Pesticide recycling program is effective
LINCOLN—More than 2 million pounds of plastic pesticide containers have disappeared and no longer pose a threat to Nebraska’s environment and landscape.
“To be more exact, 2.1 million pounds….which is well over 1,000 tons,” said University of Nebraska-Lincoln pesticide safety educator Clyde Ogg.
That’s the amount of empty, plastic pesticide containers UNL Extension’s plastic pesticide container recycling program has helped collect and recycle from across Nebraska over the past 21 years.
As it has since the beginning, the UNL program helps recycle 1- and 2.5-gallon plastic pesticide containers and 15-, 30- and 55-gallon plastic crop protection chemical drums.
“These are farm and ranch pesticide containers that could otherwise end up stored in barns or sheds or be improperly disposed of by casting them aside on creek banks or burning them,” Ogg said.
“The program’s primary message has always been that it benefits everyone to find simple, cost-effective and cooperative ways to help properly dispose of these containers and keep them out of the environment and that message has been widely embraced.
“If responsibly and properly disposed of, such as through this program, the containers pose no future environmental risk.”
Plastic from collected containers is turned into industrial and consumer products like shipping pallets, drain tile, dimension lumber and parking lot tire bumpers.
Last year, about 35 tons of containers were collected.
“Teamwork and cooperation has kept this program viable and successful. That and the commitment of a lot of people that increasingly understand that this is a simple and effective way to care for our environment,” Ogg said, citing cooperation from UNL extension educators and collection site managers statewide.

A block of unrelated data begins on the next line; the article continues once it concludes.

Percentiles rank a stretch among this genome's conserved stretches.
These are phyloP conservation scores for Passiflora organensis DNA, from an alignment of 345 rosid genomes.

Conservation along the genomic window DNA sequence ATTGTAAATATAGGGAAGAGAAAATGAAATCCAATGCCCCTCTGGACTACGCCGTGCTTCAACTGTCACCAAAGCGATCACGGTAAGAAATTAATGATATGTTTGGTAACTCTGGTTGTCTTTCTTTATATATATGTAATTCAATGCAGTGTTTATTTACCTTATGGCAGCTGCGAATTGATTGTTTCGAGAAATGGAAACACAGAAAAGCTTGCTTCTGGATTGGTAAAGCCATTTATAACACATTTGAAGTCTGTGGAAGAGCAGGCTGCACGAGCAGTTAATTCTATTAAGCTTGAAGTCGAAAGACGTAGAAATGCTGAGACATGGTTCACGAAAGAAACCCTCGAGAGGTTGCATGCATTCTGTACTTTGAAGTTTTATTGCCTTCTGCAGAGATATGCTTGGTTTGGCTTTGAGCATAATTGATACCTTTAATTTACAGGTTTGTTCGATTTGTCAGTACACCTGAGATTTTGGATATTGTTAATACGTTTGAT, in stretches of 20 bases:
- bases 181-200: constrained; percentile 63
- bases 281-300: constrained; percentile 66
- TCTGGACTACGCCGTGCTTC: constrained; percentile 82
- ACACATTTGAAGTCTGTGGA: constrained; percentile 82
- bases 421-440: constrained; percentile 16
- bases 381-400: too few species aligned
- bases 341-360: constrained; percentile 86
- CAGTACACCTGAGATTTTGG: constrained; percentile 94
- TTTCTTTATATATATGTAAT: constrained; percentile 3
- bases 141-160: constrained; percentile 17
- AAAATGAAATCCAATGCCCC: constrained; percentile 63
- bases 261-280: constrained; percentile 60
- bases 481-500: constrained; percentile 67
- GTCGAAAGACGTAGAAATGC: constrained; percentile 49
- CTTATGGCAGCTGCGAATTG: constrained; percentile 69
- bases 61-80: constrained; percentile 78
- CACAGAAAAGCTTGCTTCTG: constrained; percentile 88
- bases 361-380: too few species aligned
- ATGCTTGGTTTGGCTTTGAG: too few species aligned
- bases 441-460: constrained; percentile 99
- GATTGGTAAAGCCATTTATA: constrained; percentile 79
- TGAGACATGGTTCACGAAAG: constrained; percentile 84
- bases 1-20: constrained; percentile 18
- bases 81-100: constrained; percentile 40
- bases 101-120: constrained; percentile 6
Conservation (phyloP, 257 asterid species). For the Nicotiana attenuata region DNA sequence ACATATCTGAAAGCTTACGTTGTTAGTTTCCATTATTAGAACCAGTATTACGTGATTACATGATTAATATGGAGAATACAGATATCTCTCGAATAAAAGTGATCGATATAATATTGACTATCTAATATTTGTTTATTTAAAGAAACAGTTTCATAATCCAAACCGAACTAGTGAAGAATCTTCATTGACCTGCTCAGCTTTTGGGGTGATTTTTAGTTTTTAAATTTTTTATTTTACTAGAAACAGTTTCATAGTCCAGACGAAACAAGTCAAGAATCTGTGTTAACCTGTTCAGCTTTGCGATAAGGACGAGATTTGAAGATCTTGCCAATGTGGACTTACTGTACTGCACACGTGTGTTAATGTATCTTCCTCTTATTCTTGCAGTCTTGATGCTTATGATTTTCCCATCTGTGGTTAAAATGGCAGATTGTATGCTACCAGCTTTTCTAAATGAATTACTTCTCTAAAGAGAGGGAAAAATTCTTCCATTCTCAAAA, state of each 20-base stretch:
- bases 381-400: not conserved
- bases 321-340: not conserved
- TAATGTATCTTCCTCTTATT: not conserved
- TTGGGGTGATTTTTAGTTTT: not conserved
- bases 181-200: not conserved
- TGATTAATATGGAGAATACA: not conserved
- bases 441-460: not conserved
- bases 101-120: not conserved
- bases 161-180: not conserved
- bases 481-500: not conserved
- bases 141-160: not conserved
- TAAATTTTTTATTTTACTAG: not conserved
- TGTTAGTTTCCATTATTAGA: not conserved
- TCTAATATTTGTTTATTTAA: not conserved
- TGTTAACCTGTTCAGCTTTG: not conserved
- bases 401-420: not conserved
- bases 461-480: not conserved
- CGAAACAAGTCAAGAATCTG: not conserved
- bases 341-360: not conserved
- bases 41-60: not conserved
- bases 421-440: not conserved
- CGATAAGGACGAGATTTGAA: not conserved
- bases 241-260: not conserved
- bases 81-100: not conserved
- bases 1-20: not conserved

“Most of the (collection) sites are at agricultural chemical dealerships or community recycling centers, which volunteer to take on this additional responsibility,” he said.
The program accepts pressure-rinsed or triple-rinsed 1- and 2.5-gallon plastic pesticide containers. They must be clean and drained, inside and out.
Caps, labels, booklets and slipcover plastic labels must be removed since they cannot be recycled as part of the program. Those items should be disposed of as normal, solid waste.
Glued-on paper labels can be left on the container. Rinsate should be returned to the spray tank.
Of the 38 sites involved in the program, 21 accept 15-, 30- and 55-gallon plastic crop protection chemical, crop oil and adjuvant drums.
Drums must be thoroughly rinsed before delivery to collection sites and should not be cut or opened in any way. Mini-bulk, saddle tanks and nurse tanks, which can be made of fiberglass or plastics not compatible with the recycling program, are not accepted.
Program funding is by a national coalition of agri-chemical manufacturers through the Agricultural Container Recycling Council, Washington, D.C.